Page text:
Nurses make up over 30% of a hospital’s ENTIRE workforce. Just take a step back and think about that. Some of the larger healthcare employers in the Grand Rapids area employ over 30,000 staff members, meaning that 9,000 members of that workforce are nurses. These nurses run almost every aspect of unit operations, flow, and overall daily activities within a hospital, yet they are considered one of the most expendable components of the system. Nurses also account for nearly 90% of a patient’s clinical encounter time while being cared for, but what gets quantified as “value” during the patient encounter? Physician time, diagnostic tests, and medications.
Nurses Improve Patient Outcomes
Given this “value” equation as interpreted by hospital executives, the quickest budget mitigation efforts are targeted at nurse staffing. If this wasn’t crazy enough, now consider that study after study has demonstrated that increased nurse staffing DIRECTLY correlates to improved patient outcomes— not increased physician staffing, increased diagnostic tests performed, or increased medications administered, but increased NURSE staffing. Don’t try to complicate this and read in between the lines. It’s plain and simple: more nurses mean better patient care and outcomes.
The average nurse’s salary across the US lies somewhere around $70-$75,000. This number does vary widely between states and geographic markets, but in general will fall somewhere in this range. A cohort study analyzing the impact of nurse staffing ratios revealed hospitals staffed at researched baseline levels per their unit acuity showed a reduction in mortality of 16% and a shorter length of stay overall for the patient, saving the hospital group nearly $117 million over the course of a year. I would argue, and think many would agree, that you can’t place a value on someone’s life and the importance of the nurse’s role should be justified by this fact alone. Layer in the overall savings and this isn’t even a conversation. The nursing workforce MUST be prioritized and be a primary focus for a healthcare institution.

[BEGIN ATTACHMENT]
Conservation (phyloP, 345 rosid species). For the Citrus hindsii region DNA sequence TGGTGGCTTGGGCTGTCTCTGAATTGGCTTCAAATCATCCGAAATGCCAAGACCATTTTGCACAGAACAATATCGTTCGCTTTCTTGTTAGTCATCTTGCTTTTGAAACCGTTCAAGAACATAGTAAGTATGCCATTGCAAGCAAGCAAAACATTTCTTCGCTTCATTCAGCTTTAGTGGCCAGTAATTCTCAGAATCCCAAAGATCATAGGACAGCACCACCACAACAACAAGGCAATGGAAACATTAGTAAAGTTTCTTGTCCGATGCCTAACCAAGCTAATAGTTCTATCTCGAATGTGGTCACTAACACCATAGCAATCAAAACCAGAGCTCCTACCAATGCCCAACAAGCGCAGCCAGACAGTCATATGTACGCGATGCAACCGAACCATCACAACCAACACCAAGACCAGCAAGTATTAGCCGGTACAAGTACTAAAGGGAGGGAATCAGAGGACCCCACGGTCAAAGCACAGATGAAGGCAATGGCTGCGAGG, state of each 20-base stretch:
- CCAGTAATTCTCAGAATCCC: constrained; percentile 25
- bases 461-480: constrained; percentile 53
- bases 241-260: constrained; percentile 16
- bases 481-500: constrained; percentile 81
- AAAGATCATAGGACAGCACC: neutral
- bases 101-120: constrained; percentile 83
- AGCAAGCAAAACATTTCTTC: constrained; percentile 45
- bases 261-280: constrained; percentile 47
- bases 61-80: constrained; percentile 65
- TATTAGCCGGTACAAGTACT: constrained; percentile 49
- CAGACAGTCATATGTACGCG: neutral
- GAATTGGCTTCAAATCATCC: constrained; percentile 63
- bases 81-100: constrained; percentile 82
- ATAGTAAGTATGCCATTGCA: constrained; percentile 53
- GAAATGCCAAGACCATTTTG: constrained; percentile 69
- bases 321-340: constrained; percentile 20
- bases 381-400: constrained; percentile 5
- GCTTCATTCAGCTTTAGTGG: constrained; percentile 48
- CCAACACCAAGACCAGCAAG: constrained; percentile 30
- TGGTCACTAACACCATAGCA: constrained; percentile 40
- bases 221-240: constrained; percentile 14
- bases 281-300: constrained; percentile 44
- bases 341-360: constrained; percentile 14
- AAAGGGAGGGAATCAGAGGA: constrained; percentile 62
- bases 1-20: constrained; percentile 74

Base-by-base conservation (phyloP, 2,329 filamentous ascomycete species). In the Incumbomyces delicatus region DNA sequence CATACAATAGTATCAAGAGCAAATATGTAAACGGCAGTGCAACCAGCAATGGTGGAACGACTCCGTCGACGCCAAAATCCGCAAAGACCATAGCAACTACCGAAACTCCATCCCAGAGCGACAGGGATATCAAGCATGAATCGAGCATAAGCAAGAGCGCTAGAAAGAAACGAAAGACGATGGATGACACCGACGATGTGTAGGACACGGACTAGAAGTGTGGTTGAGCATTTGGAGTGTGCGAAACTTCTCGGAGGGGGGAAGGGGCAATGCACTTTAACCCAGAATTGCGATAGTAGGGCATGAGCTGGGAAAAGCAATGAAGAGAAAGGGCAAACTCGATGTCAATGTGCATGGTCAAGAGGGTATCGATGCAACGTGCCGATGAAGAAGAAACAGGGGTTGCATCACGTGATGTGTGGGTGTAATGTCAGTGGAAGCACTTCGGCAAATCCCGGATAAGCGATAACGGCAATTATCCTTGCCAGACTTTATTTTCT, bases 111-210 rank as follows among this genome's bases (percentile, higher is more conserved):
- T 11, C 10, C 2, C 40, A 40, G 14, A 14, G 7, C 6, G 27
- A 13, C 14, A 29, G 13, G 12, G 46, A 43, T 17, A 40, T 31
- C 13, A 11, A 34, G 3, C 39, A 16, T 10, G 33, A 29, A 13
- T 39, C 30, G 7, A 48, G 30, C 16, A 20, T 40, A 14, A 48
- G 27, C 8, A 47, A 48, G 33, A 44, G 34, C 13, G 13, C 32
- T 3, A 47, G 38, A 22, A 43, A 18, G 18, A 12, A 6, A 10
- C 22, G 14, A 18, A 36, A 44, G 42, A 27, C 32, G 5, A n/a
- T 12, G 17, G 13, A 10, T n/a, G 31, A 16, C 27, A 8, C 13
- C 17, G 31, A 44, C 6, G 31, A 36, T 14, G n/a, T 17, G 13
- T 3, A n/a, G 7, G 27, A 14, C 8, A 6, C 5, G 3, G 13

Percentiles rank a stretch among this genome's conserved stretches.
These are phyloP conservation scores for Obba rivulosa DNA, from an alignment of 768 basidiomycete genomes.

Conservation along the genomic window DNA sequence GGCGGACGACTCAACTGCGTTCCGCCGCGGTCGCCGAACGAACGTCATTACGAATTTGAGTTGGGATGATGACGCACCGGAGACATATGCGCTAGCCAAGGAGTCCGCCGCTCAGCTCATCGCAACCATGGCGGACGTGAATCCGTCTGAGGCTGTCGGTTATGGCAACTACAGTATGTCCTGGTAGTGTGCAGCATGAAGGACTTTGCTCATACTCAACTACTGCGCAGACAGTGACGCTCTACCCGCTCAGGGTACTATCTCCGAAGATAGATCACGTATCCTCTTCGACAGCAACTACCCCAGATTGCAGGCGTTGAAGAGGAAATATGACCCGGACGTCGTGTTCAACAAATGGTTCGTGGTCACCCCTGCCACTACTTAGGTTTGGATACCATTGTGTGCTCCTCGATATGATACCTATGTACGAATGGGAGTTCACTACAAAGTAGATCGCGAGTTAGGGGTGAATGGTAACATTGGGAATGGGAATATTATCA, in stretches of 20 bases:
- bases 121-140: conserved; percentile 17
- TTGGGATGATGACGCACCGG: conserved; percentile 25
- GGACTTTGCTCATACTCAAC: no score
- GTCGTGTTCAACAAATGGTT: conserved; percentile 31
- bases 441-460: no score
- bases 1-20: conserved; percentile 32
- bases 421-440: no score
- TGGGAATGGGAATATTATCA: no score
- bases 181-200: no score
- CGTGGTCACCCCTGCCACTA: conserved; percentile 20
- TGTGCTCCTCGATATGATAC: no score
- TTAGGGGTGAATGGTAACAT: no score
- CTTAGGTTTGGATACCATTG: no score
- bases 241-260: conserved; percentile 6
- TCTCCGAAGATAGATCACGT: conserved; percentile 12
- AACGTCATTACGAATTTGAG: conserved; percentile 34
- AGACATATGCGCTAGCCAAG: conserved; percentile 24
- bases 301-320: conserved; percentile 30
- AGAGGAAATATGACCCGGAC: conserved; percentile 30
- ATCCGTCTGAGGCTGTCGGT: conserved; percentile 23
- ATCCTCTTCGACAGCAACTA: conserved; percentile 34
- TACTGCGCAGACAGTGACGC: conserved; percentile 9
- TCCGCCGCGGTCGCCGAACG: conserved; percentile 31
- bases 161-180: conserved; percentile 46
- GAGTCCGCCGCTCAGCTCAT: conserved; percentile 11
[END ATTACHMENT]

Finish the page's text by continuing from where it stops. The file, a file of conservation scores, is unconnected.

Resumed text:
Why Communities in the US Need Nurses
What is lost by our extreme focus on hospitals as the center of health in the US, is the value and extreme need for nurses in communities. Nurses are almost exclusively pictured delivering “sickcare” in the hospitals, but our true value lies within our ability to coach, develop relationships, and educate an individual on what health truly is. A mobilization of preventative, “health” focused care by nurses is needed and that’s exactly what nursing movements like HealthBar are doing. By placing nurses in businesses and schools to promote increased time with patients and a proactive care strategy, their care teams are delivering healthcare out in the community where it’s the most effective. Instead of seeing a nurse as a dispensable resource, HealthBar sees nursing as the most critical component of care delivery and the core of its delivery model. The value this equates to for an individual and business is immense, seeing a minimum of a 10% decrease in healthcare cost savings year-over-year.
Let’s start valuing the time and work a nurse does within these environments for what it is. Nurses are the backbone of our healthcare system, accounting for some of the most critical components of operations, patient care, and leadership. Let’s start valuing nurses to this end and realize that we can’t affect the change needed within our system without first correcting this VERY important component. It takes every clinical profession and specialty within a hospital to care for a patient, but I would argue that it takes good nursing first, then the rest.